• December 2015 Issue of Linux Journal

    Anyone who's active in the Linux community knows that while we love open source and we swear by the kernel, the real power of Linux is the people making up the community. Whether it's folks using Linux in a server room, people contributing code or documentation to a project in their spare time, or even geeks putting Linux stickers on their laptops, Linux is about people. This month, Brian Conner has a great interview with Jeremy Garcia, the founder of If there's a better example of a healthy and interactive Linux community, you'll be hard pressed to find it. If you want to know the history of LinuxQuestions, find out more about the man behind it, or even what the future holds, you should check out the interview. Jeremy is as cool as you'd expect him to be!

  • Linux Foundation offers OpenStack admin course
  • Minutes of the Board Meeting of December, 1st, 2015
  • Q4OS 1.4.4 Screenshot Tour
  • Arch Linux on your Android phone

    In this tutorial I will show you one of methods how to install Arch linux together with your android system on your phone.
    This method WILL NOT REPLACE your current android system and is safe to use for everybody. It uses independent file which is mounted and you are chrooted to this system. After you can connect via SSH, VNC directly from your phone, PC …

Can We Save Wireless from Regulators?

Filed under

Linux was born and grew within an ecosystem of norms, not laws. Those norms were those of programming (C), operating systems (*NIX), command shells (bash, etc.), e-mail (SMTP, etc.) licenses (GPL, etc.) and Internet protocols (TCP/IP and the rest).

Read more

today's leftovers

Filed under

today's leftovers

Filed under

today's leftovers

Filed under
  • Education in crisis

    Today it is no longer sufficient to cover Microsoft and Cisco certifications only. A well-prepared IT professional needs to know about Linux too. Linux is the power behind the cloud, open source and the Internet of things.

  • Windows 10 Accurate Linux Theme Released for Almost All Major Desktops

    It took the Linux community a while, but they finally managed to put together a very good Windows 10 theme that works on most of the famous desktop environment.

  • Gammu 1.36.7

    Yesterday, Gammu 1.36.7 has been released.

  • gtrends 1.3.0 now on CRAN: Google Trends in R

    Sometime earlier last year, I started to help Philippe Massicotte with his gtrendsR package---which was then still "hiding" in relatively obscurity on BitBucket. I was able to assist with a few things related to internal data handling as well as package setup and package builds--but the package is really largely Philippe's. But then we both got busy, and it wasn't until this summer at the excellent useR! 2015 conference that we met and concluded that we really should finish the package. And we both remained busy...

  • Gigabyte GA-H110M-A: A Sub-$60 Intel Skylake Motherboard
  • AMD A10-8700P "Carrizo" Linux Laptop Testing

    The first of two laptops ordered so far is the Toshiba Satellite L55D-C5269. For $449 USD, this laptop provides a 15.6-inch display, AMD A10-8700P APU, 8GB of DDR3L memory, and 1TB SATA HDD. The most interesting part of that for the forthcoming tests is the A10-8700P -- a Carrizo APU. The A10-8700P is a Carrizo APU with two Excavator CPU modules and Radeon R7 graphics with six compute cores.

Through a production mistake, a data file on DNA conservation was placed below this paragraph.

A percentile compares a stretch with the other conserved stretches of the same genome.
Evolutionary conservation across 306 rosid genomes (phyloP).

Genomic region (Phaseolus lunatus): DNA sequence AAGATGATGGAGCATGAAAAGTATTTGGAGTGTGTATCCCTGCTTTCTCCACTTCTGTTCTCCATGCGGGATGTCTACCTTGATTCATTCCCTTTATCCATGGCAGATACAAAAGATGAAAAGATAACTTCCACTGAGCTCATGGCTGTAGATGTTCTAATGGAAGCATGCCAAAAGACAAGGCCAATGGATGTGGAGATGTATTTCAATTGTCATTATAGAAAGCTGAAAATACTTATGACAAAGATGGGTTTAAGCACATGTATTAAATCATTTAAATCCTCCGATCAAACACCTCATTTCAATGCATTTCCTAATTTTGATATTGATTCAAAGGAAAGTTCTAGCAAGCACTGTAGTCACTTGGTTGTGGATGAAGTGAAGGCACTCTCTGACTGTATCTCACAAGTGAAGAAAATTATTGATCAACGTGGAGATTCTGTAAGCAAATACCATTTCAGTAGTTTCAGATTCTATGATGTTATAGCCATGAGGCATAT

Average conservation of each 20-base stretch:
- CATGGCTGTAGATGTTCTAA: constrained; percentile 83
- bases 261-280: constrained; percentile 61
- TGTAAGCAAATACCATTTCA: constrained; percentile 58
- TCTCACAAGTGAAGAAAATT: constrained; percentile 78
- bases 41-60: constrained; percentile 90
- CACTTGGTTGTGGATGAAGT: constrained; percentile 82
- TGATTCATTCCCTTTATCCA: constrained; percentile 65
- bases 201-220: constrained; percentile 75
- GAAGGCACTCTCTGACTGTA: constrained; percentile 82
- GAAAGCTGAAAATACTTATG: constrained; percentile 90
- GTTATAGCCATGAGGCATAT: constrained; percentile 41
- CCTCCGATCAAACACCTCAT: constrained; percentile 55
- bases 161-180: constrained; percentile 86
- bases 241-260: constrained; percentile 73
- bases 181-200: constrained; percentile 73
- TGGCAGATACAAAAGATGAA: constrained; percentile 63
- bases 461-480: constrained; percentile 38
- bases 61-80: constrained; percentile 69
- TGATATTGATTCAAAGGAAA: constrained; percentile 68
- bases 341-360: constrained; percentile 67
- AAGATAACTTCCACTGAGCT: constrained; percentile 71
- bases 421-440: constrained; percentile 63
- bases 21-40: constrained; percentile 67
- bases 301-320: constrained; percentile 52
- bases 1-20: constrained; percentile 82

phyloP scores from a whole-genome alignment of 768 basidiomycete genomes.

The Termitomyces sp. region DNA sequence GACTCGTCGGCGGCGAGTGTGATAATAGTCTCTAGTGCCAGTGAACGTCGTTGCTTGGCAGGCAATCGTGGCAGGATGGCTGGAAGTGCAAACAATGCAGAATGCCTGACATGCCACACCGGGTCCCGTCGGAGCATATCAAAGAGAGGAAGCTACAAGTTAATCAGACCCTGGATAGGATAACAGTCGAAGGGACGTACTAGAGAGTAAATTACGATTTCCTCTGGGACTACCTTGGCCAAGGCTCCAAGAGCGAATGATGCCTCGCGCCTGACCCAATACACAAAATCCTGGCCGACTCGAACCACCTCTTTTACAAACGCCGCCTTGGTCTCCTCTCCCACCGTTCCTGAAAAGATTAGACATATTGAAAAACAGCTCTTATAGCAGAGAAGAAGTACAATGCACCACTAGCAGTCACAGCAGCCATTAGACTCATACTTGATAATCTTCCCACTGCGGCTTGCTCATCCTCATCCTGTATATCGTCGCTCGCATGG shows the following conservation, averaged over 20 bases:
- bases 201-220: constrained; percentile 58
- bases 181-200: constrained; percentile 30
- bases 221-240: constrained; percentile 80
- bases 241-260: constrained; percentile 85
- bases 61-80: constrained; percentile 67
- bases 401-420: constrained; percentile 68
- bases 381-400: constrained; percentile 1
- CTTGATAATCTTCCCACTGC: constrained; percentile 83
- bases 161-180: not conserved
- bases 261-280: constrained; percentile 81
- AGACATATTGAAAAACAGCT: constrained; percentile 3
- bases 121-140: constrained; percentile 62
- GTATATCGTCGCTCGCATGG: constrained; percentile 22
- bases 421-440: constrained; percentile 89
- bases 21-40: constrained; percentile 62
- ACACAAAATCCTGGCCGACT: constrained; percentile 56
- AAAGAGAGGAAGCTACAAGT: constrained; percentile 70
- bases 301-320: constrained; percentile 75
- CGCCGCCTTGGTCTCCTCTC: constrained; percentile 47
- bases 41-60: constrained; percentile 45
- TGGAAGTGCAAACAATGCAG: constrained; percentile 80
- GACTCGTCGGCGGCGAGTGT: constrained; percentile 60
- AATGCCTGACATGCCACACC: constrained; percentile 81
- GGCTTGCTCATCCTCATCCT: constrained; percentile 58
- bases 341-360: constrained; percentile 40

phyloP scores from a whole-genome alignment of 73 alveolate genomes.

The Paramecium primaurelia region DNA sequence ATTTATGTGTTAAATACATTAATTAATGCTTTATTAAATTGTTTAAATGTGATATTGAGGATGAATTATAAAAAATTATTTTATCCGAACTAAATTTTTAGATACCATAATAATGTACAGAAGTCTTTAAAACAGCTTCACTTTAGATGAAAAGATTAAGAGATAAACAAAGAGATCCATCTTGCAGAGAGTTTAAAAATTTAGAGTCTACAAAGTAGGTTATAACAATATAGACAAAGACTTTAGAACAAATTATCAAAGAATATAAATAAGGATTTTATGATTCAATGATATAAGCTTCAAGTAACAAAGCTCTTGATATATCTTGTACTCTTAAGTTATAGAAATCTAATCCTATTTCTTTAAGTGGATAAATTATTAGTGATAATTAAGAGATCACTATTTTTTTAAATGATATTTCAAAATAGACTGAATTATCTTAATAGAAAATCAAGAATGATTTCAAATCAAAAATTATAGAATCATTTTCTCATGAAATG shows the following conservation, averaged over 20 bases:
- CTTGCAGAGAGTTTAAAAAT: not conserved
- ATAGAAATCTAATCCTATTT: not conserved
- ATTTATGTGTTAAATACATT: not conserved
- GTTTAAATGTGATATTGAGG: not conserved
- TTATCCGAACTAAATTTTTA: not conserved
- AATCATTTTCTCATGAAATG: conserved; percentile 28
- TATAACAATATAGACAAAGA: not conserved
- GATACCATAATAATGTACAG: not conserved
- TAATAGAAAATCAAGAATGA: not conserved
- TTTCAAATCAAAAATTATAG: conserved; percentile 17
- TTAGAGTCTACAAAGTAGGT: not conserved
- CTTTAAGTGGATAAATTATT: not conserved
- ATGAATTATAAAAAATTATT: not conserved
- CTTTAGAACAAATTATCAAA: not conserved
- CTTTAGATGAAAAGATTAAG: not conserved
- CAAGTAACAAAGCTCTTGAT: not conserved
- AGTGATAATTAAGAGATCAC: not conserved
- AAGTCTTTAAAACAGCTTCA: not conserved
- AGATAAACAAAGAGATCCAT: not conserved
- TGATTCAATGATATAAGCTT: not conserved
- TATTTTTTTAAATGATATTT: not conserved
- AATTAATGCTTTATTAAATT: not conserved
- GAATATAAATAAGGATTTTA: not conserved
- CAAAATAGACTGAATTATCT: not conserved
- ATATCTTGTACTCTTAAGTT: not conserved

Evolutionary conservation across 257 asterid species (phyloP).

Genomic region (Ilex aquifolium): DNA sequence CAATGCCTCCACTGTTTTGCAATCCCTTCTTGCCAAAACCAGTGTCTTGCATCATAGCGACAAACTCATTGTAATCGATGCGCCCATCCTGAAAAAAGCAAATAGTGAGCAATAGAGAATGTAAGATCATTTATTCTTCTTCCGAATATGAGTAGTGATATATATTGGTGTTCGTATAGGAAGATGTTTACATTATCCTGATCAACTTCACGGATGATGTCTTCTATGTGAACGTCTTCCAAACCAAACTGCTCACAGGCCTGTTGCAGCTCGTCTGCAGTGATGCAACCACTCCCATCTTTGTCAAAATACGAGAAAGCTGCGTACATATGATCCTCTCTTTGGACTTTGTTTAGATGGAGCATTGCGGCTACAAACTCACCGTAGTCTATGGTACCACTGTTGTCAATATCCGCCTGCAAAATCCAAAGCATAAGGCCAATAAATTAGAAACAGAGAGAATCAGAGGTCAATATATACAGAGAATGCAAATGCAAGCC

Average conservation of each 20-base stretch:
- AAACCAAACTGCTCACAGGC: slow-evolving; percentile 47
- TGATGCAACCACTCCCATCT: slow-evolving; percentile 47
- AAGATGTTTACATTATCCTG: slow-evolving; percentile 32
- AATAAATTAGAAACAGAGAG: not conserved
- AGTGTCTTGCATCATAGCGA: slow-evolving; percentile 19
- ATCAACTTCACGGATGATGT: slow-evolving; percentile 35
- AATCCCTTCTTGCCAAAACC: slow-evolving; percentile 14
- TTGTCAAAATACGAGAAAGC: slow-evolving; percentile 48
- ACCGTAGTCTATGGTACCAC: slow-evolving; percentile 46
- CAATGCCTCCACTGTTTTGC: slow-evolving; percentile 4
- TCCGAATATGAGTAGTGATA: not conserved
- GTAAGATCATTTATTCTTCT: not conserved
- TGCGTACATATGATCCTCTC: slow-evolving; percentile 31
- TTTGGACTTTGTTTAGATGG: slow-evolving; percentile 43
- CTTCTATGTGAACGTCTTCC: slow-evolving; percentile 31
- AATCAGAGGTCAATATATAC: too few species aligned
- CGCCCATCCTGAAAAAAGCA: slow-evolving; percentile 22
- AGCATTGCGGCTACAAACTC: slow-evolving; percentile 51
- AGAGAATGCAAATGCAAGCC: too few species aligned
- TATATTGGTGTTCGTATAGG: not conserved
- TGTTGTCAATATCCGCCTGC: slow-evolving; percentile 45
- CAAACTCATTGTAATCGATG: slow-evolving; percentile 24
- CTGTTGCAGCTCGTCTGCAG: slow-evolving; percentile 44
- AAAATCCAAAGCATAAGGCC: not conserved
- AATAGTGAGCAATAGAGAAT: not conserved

• Mir Gains EGL_KHR_fence_sync Support To Fix Graphics Corruption
  • AMD Crimson Driver Downgrades Performance on Linux
  • New Release: 0 A.D. Alpha 19 Syllepsis

    Wildfire Games, an international group of volunteer game developers, proudly announces the release of “0 A.D. Alpha 19 Syllepsis”, the nineteenth alpha version of 0 A.D., a free, open-source game of ancient warfare. This alpha features building and siege engine capture, a new pathfinder, visual replay and more!

  • Hatred, A highly violent game, is coming soon to Linux

    Hatred is one of the most controversial games that has been published on Steam, is also coming to the Linux platforms sometime in the near future as developers have managed to run it on Ubuntu successfully.

  • Qt testing packages for Fedora and Epel on copr

    We’re ( kde-sig ) trying slowly improve the quality of Fedora KDE and Qt, and is a lot of work. Some of the members even got to new jobs reducing the time to deal as “life” happens, which makes the work harder. Rex Dieter, our fearless ( and reasonable ) leader do a fantastic 100 people work, but still, we have enough to 100+n persons. So anything that can reduce the test time and the burden on the process are a necessary solution.

    Some can arg that rawhide is a test place, and they are right, but is for a devel future, not for a soon to be stable set of packages. And we’re hardly see people using rawhide on production aside us in some very very very restricted cases and most of all, in virtual machines, not bare metal.

    Then we can go to the -testing repo, which leads to Fedora buildsystem, that not helps much as every new package submitted need rely of someone say’s ok to testing stage or worst, wait minimum 7 days until reach the servers.

    And is not testing per se, as if we wait for 7 days without anyone really tested the package and reach the stable with a bad version, so we’re be double screwed.

  • This Week in Solus – Install #12
  • Kwort 4.3 released

    New version of Kwort available, this one is 4.3. Get it while it's hot! Smile